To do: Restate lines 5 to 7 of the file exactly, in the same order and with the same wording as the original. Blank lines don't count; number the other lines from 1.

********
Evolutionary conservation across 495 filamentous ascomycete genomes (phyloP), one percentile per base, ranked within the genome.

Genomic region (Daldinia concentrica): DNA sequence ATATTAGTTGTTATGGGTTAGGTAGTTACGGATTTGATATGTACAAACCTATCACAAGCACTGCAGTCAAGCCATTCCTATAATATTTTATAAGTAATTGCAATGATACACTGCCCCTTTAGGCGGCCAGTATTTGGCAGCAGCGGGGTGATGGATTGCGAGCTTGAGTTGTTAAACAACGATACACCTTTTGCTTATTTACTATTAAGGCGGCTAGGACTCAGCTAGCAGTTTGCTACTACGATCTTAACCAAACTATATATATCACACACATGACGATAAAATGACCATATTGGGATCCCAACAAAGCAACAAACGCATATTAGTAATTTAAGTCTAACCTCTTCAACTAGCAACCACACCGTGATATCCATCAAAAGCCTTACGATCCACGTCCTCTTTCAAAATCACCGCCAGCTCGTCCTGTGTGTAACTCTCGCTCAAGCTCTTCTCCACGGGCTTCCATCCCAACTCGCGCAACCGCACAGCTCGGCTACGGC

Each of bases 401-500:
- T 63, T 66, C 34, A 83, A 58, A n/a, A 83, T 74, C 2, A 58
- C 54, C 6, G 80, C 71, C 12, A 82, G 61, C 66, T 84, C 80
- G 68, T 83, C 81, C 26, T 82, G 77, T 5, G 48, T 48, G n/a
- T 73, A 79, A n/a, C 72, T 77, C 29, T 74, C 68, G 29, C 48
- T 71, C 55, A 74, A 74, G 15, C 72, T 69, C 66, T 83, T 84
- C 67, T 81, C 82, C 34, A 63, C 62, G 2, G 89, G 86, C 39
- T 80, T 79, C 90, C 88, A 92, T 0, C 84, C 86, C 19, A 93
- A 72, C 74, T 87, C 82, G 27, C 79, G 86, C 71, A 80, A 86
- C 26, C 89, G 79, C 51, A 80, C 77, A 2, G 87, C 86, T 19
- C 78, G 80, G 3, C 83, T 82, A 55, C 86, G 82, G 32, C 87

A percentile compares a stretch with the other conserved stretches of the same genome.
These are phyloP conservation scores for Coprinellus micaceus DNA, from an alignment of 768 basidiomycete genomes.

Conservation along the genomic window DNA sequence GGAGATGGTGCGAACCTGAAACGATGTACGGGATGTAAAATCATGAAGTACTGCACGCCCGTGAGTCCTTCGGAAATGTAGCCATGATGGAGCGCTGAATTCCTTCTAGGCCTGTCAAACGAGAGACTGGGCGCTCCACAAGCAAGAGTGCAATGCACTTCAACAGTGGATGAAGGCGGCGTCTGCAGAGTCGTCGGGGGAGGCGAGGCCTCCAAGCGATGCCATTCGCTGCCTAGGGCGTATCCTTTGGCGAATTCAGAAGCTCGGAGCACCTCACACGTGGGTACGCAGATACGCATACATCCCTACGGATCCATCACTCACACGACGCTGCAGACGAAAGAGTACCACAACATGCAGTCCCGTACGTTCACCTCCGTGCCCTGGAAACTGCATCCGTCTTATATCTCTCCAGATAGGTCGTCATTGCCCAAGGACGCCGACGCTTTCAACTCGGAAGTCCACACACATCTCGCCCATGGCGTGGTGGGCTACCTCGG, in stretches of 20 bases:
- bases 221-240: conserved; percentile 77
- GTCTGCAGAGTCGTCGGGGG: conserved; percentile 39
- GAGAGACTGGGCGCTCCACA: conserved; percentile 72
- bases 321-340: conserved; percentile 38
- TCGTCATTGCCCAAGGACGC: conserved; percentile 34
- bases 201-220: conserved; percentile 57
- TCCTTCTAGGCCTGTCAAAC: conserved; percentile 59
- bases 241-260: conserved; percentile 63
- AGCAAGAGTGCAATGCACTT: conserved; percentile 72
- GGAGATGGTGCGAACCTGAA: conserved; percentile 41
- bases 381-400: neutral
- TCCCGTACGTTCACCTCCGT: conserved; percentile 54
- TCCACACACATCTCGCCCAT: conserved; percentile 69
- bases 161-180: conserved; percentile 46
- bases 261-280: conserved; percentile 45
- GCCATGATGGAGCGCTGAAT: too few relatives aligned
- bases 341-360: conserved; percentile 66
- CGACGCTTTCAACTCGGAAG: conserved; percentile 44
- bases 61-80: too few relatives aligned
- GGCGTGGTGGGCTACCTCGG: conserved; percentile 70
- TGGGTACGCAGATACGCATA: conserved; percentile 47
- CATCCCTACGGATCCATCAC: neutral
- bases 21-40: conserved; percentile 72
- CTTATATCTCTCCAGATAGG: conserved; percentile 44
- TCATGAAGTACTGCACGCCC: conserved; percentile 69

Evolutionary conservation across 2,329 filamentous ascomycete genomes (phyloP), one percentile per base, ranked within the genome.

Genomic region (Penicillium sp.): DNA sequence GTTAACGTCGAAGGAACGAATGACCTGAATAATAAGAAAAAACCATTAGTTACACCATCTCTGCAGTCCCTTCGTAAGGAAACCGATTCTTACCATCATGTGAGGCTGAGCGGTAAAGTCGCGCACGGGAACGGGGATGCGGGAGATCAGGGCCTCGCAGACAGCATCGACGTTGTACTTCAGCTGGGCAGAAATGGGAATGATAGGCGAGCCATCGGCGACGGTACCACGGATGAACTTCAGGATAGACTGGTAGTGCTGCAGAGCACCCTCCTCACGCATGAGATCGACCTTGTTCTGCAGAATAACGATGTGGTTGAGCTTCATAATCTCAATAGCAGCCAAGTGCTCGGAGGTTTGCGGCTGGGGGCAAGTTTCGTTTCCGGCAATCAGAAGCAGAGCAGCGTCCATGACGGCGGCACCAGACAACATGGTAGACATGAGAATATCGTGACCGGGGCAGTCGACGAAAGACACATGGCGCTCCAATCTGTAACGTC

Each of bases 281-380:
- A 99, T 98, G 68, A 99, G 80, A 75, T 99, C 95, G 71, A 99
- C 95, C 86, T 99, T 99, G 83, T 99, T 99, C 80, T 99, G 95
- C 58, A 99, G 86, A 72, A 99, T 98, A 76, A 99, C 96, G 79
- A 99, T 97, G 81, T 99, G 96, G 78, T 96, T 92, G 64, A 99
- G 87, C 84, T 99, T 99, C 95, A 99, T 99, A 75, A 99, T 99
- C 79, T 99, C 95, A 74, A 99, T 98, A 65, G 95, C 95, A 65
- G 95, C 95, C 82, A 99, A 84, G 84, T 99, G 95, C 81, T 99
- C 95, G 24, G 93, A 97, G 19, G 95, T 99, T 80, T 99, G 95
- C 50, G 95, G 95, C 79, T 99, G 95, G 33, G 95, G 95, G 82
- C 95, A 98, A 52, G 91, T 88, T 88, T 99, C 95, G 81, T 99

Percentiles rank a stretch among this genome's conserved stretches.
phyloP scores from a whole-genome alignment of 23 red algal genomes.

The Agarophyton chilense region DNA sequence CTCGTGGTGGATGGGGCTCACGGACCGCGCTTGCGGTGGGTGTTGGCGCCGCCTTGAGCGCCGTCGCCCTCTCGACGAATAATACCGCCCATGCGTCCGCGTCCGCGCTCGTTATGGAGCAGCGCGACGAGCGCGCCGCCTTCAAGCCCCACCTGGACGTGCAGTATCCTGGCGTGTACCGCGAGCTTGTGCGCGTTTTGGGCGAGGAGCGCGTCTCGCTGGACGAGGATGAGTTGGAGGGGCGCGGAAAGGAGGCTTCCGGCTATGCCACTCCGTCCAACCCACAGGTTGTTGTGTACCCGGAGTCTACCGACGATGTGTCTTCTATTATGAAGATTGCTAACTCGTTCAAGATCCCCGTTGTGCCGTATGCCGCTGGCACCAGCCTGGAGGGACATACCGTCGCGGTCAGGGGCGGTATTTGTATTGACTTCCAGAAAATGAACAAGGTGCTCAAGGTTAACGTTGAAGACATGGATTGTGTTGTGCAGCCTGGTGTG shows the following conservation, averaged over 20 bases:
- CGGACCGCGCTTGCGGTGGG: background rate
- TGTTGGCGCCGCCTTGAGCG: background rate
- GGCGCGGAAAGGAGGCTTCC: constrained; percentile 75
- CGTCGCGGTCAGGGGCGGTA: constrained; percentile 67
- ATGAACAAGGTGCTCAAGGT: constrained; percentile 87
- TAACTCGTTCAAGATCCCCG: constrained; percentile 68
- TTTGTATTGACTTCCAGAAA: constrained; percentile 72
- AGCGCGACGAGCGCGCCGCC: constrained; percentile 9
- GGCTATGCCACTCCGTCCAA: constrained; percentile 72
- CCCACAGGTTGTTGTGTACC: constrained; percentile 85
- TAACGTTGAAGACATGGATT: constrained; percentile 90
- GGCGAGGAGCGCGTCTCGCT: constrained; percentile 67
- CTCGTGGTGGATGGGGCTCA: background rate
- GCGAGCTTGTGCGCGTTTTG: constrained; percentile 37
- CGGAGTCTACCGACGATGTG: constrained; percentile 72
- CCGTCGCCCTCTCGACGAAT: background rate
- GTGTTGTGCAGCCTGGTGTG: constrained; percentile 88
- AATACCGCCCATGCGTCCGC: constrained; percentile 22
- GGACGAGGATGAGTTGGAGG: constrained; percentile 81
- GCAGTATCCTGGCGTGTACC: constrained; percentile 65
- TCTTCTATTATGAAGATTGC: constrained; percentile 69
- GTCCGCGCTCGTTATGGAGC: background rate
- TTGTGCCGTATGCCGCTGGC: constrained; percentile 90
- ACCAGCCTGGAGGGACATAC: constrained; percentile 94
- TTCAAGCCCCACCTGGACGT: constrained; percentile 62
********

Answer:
- C 54, C 6, G 80, C 71, C 12, A 82, G 61, C 66, T 84, C 80
- G 68, T 83, C 81, C 26, T 82, G 77, T 5, G 48, T 48, G n/a
- T 73, A 79, A n/a, C 72, T 77, C 29, T 74, C 68, G 29, C 48